Leading a team is like a dance.
One of the key steps to the leadership dance is finding the sweet spot between being liked by your team and being respected by them.
It’s critical for leaders at any level to consider the balancing act of respectability versus likeability when it comes to their team, as one or the other could emerge more dominantly. Still, great leaders require harmony between these two aspects of themselves.
Respect is the cornerstone of a high-performing, reliable, and motivated team. Likeability is also essential for building rapport, but sometimes leaders can mistake being liked for being respected, and that’s not always the case.
It's not uncommon for leaders, especially those in small businesses, to desire to be liked by their team. Sometimes, the mental game of being the boss is overwhelming, confusing and just plain complicated. The yearning for camaraderie, bonding and that sense of belonging is a profoundly human trait. But there's a catch here – your team isn't your family.
When leaders expect their employees to become like family members or even friends, it can lead to complications and misunderstandings.
This emphasis on being liked is often rooted in our innate desire for belonging. In the workplace, where we spend so much of our daily lives, this space can become a pseudo-familial environment that eliminates professional boundaries that help shape high-performing teams. These boundaries are incredibly important to have in place for the well-being of both leaders and their teams.
While it’s true that establishing an emotional connection with your team can make you a more effective leader and better able to support each team member as well as the collective – if the intent behind this is simply to be liked and feel belonging, it has its drawbacks.
At a basic level, we often mistake being liked for being respected, and this can rear its head as ugly surprises when constraints or pressure are applied. We might even find ourselves avoiding being the boss because things have become so overwhelming.
Before we delve into the significance of respect, it's crucial to understand the fundamental differences between being liked and being respected as a leader. While both are desirable qualities, they are not interchangeable.
People can like you for your personality, charm, and agreeability – but that doesn't necessarily mean they respect your leadership.
Being Liked: When you're liked as a leader, your team members find you friendly, approachable, and supportive. It often involves participating in an unacknowledged popularity contest, which can be short-lived. One of the drawbacks is that to maintain this popularity, you might feel pressured to say "yes" to every request, even when it's not in the business's best interest.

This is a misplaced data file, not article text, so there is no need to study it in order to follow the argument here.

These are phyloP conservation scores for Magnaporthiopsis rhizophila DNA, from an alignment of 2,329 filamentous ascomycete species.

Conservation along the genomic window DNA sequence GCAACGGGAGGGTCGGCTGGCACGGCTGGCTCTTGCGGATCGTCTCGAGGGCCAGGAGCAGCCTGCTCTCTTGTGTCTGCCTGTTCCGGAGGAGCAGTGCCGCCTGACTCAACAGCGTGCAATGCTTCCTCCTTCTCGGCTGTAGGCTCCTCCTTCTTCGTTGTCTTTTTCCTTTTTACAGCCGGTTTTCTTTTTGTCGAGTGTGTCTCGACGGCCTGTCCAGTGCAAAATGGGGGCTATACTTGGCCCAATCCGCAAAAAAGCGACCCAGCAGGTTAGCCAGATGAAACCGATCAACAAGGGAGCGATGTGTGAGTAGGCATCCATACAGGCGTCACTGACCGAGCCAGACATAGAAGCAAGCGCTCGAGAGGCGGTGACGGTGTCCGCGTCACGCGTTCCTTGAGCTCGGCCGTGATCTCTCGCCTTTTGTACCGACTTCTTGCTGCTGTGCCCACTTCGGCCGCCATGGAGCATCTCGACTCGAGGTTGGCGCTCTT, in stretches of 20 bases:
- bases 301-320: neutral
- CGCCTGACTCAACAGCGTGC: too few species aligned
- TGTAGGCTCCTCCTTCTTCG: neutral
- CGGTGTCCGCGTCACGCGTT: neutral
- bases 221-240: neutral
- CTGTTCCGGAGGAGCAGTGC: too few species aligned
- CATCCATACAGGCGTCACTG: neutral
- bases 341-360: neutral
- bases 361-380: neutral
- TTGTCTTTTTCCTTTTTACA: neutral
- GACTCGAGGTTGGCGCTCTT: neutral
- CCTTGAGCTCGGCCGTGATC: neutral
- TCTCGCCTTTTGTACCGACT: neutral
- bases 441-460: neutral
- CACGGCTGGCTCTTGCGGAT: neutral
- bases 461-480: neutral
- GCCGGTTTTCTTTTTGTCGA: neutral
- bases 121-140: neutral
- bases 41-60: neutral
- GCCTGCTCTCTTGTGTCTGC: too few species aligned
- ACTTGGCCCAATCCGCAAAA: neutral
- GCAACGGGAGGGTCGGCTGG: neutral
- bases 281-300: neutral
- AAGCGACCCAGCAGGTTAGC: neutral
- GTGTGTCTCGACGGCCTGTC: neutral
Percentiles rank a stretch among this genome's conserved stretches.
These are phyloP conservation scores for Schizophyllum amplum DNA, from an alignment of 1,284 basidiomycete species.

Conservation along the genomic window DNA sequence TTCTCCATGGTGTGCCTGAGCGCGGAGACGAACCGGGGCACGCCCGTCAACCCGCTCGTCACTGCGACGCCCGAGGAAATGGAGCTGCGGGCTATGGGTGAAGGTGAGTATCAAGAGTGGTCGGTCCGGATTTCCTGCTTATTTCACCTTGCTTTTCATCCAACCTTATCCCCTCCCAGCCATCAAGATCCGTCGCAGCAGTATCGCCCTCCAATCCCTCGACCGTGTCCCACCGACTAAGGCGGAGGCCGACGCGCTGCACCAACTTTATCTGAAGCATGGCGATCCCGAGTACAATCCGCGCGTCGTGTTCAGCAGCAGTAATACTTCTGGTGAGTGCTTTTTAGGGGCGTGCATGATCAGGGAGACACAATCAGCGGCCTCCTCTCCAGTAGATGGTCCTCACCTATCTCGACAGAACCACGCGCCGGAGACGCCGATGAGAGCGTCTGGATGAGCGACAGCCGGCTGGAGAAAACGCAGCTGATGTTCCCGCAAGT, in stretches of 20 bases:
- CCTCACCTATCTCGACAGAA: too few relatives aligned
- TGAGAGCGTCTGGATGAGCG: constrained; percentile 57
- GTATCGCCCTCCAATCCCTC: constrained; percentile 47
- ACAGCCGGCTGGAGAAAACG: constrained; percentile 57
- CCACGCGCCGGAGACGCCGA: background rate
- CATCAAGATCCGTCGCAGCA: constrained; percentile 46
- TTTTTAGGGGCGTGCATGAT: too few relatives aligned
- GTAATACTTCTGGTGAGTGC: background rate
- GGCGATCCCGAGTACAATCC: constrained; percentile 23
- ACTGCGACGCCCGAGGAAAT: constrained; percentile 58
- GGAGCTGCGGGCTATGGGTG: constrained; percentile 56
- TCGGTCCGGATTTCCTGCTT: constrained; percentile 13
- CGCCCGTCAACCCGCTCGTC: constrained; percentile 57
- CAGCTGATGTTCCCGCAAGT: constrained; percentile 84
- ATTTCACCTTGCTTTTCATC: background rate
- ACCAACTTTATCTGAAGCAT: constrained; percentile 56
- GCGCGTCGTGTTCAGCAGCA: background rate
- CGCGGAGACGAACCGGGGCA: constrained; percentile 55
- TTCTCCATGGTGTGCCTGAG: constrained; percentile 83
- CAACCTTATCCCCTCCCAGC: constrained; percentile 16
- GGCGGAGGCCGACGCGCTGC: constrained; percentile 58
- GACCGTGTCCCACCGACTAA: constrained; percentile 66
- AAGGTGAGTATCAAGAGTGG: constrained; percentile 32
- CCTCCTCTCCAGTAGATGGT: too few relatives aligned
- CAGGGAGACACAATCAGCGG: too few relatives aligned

Being Respected: Respect runs deeper. When your team respects you, they see you as competent, reliable, and trustworthy. They admire your leadership qualities, appreciate your ability to make tough decisions and stay consistent in your approach. Respect is built on competence and dependability, and it takes longer to develop – but it also takes longer to erode.
If you’re a leader, think back to the type of leaders you gravitate towards and the balance of likeability and respectability they offered. Were some leaders more or less successful than others in either of these aspects?
Now that we've established the contrast between being liked and being respected let's delve into why respect is the linchpin of any successful team:
Building a Culture of Trust: A culture of trust and credibility is the bedrock of a high-performing team. When your team respects you, they trust your decision-making process. They believe that your choices are made with their best interests in mind.
Confidence in Decision-Making: Team members back your decisions because they trust your competence and consistency. When you're respected, your team understands that your expertise and the broader goals of the business guide your choices.
Effective Handling of Tough Situations: Respected leaders can guide their teams through challenging times, even when making unpopular decisions. Your team knows that you're making these decisions for the long-term benefit of the business, and they respect your ability to navigate those rough waters.
The ideal scenario is to be both liked and respected as a leader. However, when time and energy are limited, prioritise respect.
While it's natural to want both, remember that respect is the foundation of effective leadership. It's possible to approach tough decisions and difficult conversations with empathy and care while maintaining your focus on respect.
Resist the temptation to chase short-lived popularity.
When your focus is on being liked above all else, you risk eroding the trust and credibility essential for long-term leadership success.
However, you can achieve business success through your team and cultivate a thriving workplace environment while still being likable when you prioritise respect first and integrate likeability into your leadership approach.
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